I think it's an unexciting design, but it must have been so much more comfortable to wear than the fashions of 10 or 15 years previously (let alone Victorian fashions) that I can understand women wanting to wear a dress like that.  Pleated skirts (or rather skirts with a pleated effect) seem to have been popular in 1921, at least according to the Beehive cards.  Here are two more designs from the same  1921 tranche. 

Illustration from
Beehive Recipe Card No.30

The title of Card No. 30 is 'Lady's Knitted Dress', but actually it's a skirt and jumper.  The back and front of the jumper are knitted in one piece, as in Card No. 26, but there are separate ribbed pieces to go either side under the armholes.  I don't know why knitting designers of the 1920s were so averse to shoulder seams.   

Illustration from 
Beehive Recipe Card No. 41

Card No. 41 is another Knitted Costume ("Doreen" design), but unlike the Pauline design, above, the jacket is a proper jacket, without the awkward 'vest' piece.  It has some similarities to the jacket of the Pauline costume - the broad striped collar forming full-length lapels, and the belt going under the lapels at the front.  And the back and fronts are knitted in one piece, as before.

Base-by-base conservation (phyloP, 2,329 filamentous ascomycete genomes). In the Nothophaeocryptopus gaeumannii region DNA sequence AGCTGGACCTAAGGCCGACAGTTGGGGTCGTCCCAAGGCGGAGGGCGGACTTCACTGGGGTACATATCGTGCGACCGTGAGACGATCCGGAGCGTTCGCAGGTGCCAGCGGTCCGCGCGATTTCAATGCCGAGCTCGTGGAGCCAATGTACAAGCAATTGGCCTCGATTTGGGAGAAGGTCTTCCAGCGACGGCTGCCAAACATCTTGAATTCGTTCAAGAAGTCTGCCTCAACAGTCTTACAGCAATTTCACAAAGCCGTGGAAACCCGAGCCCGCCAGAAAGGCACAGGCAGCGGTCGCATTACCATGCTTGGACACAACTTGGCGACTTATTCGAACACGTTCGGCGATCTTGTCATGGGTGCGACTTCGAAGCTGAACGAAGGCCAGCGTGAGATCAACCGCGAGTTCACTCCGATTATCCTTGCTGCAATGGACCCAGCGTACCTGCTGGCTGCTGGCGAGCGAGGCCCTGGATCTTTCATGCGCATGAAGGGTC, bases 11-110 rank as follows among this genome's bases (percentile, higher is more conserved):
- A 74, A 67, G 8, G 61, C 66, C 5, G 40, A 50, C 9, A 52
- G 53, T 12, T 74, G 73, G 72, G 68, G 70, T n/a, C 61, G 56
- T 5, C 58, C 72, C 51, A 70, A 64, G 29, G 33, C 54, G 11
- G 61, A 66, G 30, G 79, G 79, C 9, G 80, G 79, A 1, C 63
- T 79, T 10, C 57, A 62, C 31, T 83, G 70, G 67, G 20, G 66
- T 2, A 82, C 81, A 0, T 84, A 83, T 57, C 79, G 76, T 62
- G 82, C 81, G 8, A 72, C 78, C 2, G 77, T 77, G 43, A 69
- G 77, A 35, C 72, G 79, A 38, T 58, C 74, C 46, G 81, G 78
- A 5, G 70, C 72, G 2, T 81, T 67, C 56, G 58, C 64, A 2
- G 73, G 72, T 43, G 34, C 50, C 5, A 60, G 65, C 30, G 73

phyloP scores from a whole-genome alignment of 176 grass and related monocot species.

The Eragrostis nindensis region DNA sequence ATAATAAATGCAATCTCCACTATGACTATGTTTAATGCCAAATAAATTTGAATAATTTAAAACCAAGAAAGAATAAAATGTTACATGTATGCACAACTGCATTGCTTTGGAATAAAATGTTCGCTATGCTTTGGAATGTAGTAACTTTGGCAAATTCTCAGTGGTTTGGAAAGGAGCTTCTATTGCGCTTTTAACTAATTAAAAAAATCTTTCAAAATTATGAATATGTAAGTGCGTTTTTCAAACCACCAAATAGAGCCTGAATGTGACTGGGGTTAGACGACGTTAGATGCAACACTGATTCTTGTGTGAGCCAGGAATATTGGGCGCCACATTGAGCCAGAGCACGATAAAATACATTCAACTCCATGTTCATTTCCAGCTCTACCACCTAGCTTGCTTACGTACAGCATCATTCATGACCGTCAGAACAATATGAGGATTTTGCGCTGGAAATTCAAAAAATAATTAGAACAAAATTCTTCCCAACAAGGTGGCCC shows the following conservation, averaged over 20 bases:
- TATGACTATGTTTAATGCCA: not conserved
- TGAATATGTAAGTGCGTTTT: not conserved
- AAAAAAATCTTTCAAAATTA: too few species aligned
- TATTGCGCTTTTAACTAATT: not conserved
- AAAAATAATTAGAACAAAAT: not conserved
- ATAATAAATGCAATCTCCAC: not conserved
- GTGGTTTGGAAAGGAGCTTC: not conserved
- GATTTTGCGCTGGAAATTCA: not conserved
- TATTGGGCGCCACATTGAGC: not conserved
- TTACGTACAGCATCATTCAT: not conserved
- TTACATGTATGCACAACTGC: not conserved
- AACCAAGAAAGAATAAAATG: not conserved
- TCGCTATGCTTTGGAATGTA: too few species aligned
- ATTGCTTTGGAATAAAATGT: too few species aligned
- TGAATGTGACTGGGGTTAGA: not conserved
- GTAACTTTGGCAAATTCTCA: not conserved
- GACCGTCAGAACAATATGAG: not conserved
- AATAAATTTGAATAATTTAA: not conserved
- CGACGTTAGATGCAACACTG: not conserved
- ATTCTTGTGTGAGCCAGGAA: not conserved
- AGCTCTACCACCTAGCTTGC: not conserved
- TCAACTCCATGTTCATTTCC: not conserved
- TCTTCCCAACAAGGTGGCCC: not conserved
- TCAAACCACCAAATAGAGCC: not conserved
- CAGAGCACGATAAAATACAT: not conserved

(What's wrong with shoulder seams?  I avoid unnecessary seams where I can, and often choose to knit jumpers top-down, in the round, in one piece so that there are no seams at all, but these designs have seams elsewhere, just not shoulder seams.) 

If I were choosing a knitted costume to represent early 1920s knitting, I would choose the 'Doreen' design rather than the 'Pauline' design.  And I wouldn't choose the 'Alicia' design because it's not very interesting and doesn't seem characteristically 1920s.  But when the replicas in the Coats-Patons donation were made in the early 1950s, I have no idea what the purpose was, or why particular designs were chosen, so I can't judge.  

In my next post, I'll write about another replica garment that was knitted from a Beehive Recipe Card, and is much more attractive, in my view.